Volume 21, 2001
Alasdair MacIntyre as Help for Rethinking Catholic Natural Law Estimates of Same-Sex Life Partnerships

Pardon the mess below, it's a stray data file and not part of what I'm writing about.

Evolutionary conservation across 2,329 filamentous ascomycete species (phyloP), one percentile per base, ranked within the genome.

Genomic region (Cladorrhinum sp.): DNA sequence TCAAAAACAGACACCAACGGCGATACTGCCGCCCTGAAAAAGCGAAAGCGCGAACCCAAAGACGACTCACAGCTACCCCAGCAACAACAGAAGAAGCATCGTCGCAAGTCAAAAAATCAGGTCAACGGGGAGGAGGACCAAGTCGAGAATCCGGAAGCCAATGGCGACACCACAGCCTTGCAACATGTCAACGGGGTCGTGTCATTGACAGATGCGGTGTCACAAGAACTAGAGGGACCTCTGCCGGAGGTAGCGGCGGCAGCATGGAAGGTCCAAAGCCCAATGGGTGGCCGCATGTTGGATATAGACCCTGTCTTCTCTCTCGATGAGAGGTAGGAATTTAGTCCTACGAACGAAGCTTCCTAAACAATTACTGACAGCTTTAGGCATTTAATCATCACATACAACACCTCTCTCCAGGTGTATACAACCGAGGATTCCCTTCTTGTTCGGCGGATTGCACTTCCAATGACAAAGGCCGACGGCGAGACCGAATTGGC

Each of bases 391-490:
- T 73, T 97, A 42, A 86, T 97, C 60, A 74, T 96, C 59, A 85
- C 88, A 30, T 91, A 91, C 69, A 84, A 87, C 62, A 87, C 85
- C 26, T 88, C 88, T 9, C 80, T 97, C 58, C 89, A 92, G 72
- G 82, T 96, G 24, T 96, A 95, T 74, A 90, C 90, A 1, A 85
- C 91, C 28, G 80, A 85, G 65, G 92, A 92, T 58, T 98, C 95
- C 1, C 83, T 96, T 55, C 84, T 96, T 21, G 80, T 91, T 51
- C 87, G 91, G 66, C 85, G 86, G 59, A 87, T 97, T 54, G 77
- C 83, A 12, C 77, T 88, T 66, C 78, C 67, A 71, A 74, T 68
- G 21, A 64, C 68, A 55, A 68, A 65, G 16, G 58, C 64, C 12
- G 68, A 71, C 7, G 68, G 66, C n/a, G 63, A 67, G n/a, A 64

Christian ethics struggles to articulate a method for thinking about homosexuality and the sexual acts of same-sex oriented persons. In 1988, Hanigan suggested a promising "social import" approach and then judged homosexual acts deficient. MacIntyre's Dependent Rational Animals (1999) articulates a fuller social import approach to morality. Although he does not address homosexuality, MacIntyre rejects narrow understandings of family and of "disinterested friendship": we need "communal relations that engage our affections" to grow in "the virtues of acknowledged dependence." How do gay people grow in these virtues? What if Hanigan got the method right, but the evaluation wrong?